Shihan Shen (沈诗涵)

Welcome to my personal website! 

I am an assistant professor of economics at Rice University.  My research interests are macroeconomics, firm dynamics and economic growth. My current researches focus on the impact of technological progress on productivity growth and inequality


CV: Curriculum Vitae  (Last updated: Dec 2023)

Email: sshen@rice.edu



Research

Publications

Revisiting Capital-Skill Complementarity, Inequality, and Labor Share, with  Lee E. Ohanian and Musa Orak   

Review of Economic Dynamics, 2023  [ PDF ]

Abstract:  This paper analyzes the quantitative contribution of capital-skill complementarity in accounting for rising wage inequality, as in Krusell, Ohanian, Rios-Rull, and Violante (KORV, 2000). We study how well the KORV framework accounts for more recent data, including the large changes in labor’s share of income that occurred after the KORV estimation period ended. We also study how using information and communications technology (ICT) capital as the complementary capital stock affects the model’s implications for inequality and overall model fit. We find significant evidence for continued capital-skill  complementarity across all model permutations we analyze. Despite nearly 30 years of additional data, we find very little change to the original KORV estimated substitution elasticity estimates when the total stock of capital equipment is used as the complementary capital stock. We find much more capital-skill complementarity when ICT capital is used. The KORV framework continues to closely account for rising wage inequality through 2019, though it misses the three-percentage point decline in labor’s share of income that has occurred since 2000.


Working Papers

Customer Acquisition, Rising Market Concentration and US Productivity Dynamics (JMP)  [ PDF ]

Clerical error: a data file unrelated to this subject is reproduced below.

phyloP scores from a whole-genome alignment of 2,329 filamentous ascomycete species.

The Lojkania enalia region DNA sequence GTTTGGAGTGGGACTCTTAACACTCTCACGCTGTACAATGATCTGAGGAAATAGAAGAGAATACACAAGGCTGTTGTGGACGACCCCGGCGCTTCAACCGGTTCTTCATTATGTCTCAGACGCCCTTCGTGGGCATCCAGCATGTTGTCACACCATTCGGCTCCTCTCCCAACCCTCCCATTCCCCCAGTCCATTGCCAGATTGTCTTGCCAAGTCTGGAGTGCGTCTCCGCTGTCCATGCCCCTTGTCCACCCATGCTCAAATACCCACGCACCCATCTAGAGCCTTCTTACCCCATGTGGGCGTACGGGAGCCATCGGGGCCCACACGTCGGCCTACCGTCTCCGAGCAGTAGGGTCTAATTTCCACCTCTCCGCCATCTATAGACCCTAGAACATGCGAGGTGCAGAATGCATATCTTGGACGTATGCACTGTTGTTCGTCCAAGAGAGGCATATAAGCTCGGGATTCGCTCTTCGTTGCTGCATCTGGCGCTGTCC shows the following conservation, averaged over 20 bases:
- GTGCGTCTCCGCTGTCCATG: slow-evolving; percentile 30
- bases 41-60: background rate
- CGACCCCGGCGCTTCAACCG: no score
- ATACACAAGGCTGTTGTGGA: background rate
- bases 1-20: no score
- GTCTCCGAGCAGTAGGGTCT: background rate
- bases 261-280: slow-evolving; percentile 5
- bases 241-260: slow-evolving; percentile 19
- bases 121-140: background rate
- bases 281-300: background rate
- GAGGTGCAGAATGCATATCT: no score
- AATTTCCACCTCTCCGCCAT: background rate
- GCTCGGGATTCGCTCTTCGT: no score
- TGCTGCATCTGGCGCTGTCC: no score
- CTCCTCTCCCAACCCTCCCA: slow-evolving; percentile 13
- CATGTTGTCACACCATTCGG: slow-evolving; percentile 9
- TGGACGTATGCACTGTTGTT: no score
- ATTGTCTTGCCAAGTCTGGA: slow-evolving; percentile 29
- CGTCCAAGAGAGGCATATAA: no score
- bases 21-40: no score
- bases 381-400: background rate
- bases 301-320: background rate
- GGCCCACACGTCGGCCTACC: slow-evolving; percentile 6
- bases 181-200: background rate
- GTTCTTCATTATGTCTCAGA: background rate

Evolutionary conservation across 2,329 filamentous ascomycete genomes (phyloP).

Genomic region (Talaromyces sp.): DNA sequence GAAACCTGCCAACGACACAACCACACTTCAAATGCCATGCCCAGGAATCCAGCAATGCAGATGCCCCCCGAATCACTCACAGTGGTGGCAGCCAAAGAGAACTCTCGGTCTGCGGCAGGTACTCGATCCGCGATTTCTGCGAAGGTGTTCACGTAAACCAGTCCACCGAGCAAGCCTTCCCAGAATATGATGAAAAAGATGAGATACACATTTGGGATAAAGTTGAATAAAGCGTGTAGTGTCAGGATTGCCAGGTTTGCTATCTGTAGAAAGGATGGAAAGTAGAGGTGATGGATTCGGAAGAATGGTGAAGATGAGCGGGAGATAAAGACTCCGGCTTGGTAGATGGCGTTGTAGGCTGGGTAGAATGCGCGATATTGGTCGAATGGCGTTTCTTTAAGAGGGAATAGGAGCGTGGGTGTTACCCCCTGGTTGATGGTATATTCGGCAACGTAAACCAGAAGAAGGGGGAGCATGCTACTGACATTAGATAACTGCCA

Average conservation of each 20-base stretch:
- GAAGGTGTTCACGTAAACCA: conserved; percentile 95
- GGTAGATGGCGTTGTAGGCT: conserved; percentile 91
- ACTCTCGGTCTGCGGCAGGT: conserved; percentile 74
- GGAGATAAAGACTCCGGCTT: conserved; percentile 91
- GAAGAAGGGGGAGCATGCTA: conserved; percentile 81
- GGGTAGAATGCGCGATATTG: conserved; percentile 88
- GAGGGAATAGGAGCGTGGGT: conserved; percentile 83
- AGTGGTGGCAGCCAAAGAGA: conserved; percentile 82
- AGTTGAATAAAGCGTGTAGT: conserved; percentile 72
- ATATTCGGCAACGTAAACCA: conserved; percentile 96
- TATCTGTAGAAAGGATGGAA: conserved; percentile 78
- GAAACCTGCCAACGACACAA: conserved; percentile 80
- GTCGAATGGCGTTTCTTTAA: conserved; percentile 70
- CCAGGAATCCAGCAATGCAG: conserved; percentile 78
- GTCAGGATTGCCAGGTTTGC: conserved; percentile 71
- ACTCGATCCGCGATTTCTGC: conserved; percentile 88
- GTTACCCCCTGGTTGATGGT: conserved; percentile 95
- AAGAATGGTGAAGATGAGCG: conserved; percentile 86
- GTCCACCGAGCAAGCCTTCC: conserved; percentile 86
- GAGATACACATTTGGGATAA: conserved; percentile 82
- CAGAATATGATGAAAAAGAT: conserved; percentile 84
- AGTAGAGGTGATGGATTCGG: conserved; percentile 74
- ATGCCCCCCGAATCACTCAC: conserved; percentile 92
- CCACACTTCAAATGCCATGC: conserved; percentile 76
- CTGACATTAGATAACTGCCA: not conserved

Abstract:   The cost of marketing and advertising has declined enormously due to the advance of digital technologies. This paper studies the macroeconomic consequences of lower marketing cost, and finds that it is a critical driving force of several striking macroeconomic trends, including rising market concentration and productivity growth slowdown since the 1990s. I develop an endogenous growth model with product market search frictions. Firms invest in innovation and marketing to build customer base, which is a long-term asset. Then I exogenously feed in the observed large drop of marketing cost into the quantitative model and find that it accounts for 83% of the rise in market concentration, measured by the largest firm’s market share. Cheaper marketing generates a positive level effect and a negative growth effect on productivity. These two effects together explain around 1/3 of the decline in productivity growth rate and successfully captures its “first-rise-then-fall” pattern over time. Finally, I conduct a welfare analysis and find that firms tend to over-invest in marketing compared to the socially optimal allocation, which implies that welfare can be improved by a marketing tax.

Presentations: Macroeconomics Across Time and Space Conference Philadelphia (Scheduled), RISE Conference on Firms, Productivity, and Growth (scheduled), West Coast Search-and-Matching workshop, ES Meetings (North America Summer, Asia), Wisconsin-Madison, Carnegie Mellon Tepper, Rice University, Peking University (CCER, Guanghua, HSBC), Tsinghua University, National University of Singapore (Econ, Finance), Singapore Management University, CUHK Shenzhen, 2022 EWMES (Scheduled), 2022 Trans-Atlantic Doctoral Conference (TADC),  2022 AFA Ph.D. poster session, 2021 Asian Econometric Society Meeting, 2021 China Meeting of the Econometric Society, UCLA proseminar



Central Bank Interventions in Corporate Bond Market, with Huifeng Chang  [ PDF ]

Abstract:    We study how central banks' purchase of corporate bonds affects bond markets and firm decisions on bond issuance. Using micro-level data, we find that the average maturity of newly issued bonds became longer during the COVID-19 pandemic after central banks started purchasing corporate bonds, which is contrary to the conventional wisdom that firms tend to choose shorter maturities in times of crisis. We develop a model featuring segmented over-the-counter secondary bond markets and firms' endogenous financing decisions. Firm's debt maturity choice depends on a trade-off between fixed issuance costs in the primary market and search frictions in the secondary market. Then we use the model to study the impact of central banks injecting liquidity through direct purchases of bonds in one of the segmented markets. Our model generates predictions that are consistent with the data --- central bank's participation improves market liquidity for both eligible and ineligible bonds, lowers interest rates on bond issuance, induces firms to opt for longer maturities and issue more debt. We further discuss the efficiency implications of such interventions.